Words With: Fran Drescher Talks Success Over Struggles ‘In My Own Words’ on REELZ

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Fran Drescher: In My Own Words premieres on REELZ this Sunday, August 16 at 10pm ET/ 7pm PT. 

The two-time Golden Globe and Emmy nominated actress paints an in-depth portrait of her life from growing up a girl from Queens admiring Lucille Ball to masterminding her own career in show business all while opening up about life's challenges she has conquered along the way. Armed with beauty, brains and what would turn out to be an iconic voice, Fran knew from a young age that she would become an actor. Fran's closest friends and family share stories, including her parents Sylvia and Morty Drescher, The Nanny co-star Charles Shaugnessy, Donna Dixon Aykroyd, Judi Mann, Peter Marc Jacobson, and Cancer Schmancer Executive Director Susan Holland. 

I sat down with Fran to talk about her tell-all episode, her incredible career and her marvelous tenacious ways.

You share very personal experiences in REELZ "In My Own Words." How did this project come about and was there any hesitancy to open up?

Fran: No, and nor was there any on the part of my friends and family that we included in it because I know that who we chose is very fluid, open and easy in front of a camera. I'm kind of an open book. I've written two New York Times bestsellers that are about my life and my experiences. I want to start another book about where I'm at now, since the cancer and how long it's taken me to get to this place; and how I've learned the hard way. My parents are old and I thought, for posterity let's just do it because they'll be in it, Peter will be in it and my nearest and dearest friends. It will be something that I'll cherish forever. So, we dove in the deep end; did everything that was asked of us. And, the outcome was really wonderful. The guy who made it, Bill – he kept saying that he realized thaty the centerpiece of the story is this very unusual lifelong love affair with my gay ex-husband.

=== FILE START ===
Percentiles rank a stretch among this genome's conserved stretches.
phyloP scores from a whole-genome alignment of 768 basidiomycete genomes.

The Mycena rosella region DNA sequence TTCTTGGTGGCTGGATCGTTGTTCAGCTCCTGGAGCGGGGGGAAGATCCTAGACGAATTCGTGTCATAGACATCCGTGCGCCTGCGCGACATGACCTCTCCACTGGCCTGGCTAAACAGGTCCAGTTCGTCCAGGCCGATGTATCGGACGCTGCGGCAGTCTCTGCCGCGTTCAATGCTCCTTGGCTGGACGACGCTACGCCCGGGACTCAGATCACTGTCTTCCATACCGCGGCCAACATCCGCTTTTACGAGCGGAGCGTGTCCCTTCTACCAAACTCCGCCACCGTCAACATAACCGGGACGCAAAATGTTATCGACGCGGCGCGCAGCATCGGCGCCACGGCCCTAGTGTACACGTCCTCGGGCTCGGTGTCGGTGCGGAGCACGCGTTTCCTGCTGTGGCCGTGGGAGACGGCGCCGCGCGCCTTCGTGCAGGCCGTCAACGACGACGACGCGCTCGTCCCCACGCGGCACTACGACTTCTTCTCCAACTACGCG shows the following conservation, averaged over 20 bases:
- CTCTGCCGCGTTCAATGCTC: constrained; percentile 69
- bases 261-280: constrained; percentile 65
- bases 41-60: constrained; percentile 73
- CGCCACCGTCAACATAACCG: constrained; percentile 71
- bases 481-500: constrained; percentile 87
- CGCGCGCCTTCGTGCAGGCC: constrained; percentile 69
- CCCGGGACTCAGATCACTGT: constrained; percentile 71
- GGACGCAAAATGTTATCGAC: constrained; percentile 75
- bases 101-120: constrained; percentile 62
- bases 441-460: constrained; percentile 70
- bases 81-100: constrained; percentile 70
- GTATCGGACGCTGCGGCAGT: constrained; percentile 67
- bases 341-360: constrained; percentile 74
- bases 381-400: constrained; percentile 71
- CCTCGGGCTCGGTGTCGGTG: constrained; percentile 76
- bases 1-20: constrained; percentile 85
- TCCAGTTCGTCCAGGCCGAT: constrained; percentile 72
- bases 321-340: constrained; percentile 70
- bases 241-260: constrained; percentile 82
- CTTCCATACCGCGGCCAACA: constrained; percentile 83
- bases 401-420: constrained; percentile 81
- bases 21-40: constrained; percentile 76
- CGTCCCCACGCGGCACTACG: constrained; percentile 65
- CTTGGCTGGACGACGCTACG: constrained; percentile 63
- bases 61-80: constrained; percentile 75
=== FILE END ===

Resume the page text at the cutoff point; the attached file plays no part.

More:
It's a wonderful soul-mate relationship.

Fran: I'm sure you can meet many soul-mates in one life, but – without questions, he is top-of-the-heap. 

I think a lot of people can go their entire life without meeting a soul-mate – but you have this person who's known you from the beginning when you were a little girl – who we see as such a go-getter. you knew what you wanted from the very beginning it seems. Would you credit Lucille Ball as the woman who inspired you to perform and the person who put you on that path?